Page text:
9. Electricity: Through the HRT, electricity reports are now being dealt with immediately, usually in less than two hours of reporting if they are minor cases. The Zimbabwe Electricity and Transmission and Distribution Company (ZETDC) and the HRT have established a functional system of social media interaction and quarterly meetings where electricity related issues are attended to. The area has prepaid meters and conventional post-paid meters. Residents are comfortable with them except for long load shedding hours of eleven or more hours every day. The most depressing trend is that residents do not actually know when they would be having electricity in advance because the load shedding is erratic.

10. Health: The service at the clinic is good. There is staff shortage resulting in long queues and patients have to wait for plus an hour before being attended, especially during weekends. Adults pay RTGS$5 and three dollars for children under twelve years. The Chitungwiza General Hospital has been partly privatised with some wards being run by private players and many people are not able to access medications.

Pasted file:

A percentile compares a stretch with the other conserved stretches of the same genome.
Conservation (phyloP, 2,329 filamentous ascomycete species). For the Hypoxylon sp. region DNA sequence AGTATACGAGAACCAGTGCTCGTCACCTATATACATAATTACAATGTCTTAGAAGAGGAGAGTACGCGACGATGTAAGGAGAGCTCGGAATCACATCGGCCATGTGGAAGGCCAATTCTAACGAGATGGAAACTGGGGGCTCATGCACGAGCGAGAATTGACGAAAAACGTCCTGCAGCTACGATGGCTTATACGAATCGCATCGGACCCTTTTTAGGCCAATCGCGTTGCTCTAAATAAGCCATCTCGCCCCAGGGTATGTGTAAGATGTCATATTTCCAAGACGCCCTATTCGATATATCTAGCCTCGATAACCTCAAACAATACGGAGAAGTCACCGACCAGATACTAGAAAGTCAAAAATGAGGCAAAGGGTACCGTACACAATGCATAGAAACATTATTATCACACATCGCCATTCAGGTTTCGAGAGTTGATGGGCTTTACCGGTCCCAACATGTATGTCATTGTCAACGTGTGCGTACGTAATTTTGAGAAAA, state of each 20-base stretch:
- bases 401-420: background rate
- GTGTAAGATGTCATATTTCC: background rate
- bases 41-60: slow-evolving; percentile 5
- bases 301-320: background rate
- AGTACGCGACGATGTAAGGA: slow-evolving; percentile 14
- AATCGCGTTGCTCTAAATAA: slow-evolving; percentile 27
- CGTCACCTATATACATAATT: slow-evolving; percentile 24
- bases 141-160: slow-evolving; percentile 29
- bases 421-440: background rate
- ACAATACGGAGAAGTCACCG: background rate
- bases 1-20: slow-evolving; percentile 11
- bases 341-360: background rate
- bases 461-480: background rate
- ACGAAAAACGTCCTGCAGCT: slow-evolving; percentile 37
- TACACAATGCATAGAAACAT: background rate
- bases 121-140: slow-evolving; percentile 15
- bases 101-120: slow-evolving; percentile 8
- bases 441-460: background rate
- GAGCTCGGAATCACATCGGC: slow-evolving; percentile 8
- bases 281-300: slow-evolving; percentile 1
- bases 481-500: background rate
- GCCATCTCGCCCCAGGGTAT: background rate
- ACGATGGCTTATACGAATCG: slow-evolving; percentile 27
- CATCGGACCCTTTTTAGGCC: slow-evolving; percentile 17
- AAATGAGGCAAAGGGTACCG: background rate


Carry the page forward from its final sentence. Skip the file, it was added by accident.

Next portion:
11. Churches: Most main line churches in Chitungwiza are situated in appropriate areas where there are no residential stands. For instance the Roman Catholic Church, the Seventh Day Adventist, the Jehovah’s Witness and the Salvation Army near the St Mary’s District offices. These renowned churches are where the Chitungwiza Municipality have allocated them stands. However, there is a new era of newly Pentecostal churches blooming within the community. These churches are building some premises within residential areas and even some houses are used as churches.

12. Education: In St Mary’s there are a number of both primary and secondary schools. There is also the Seke Teachers College in Makoni and the YASK which offers basic vocational skills. Fees for both primary and secondary education are affordable to many. Fees for most primary schools is a minimum of RTGS$40 and the minimum in secondary school is RTGS$ 80. However there are backyard colleges emerging. Teachers are not qualified and the schools are not registered. For instance in Chiratidzo Road there is an unregistered college.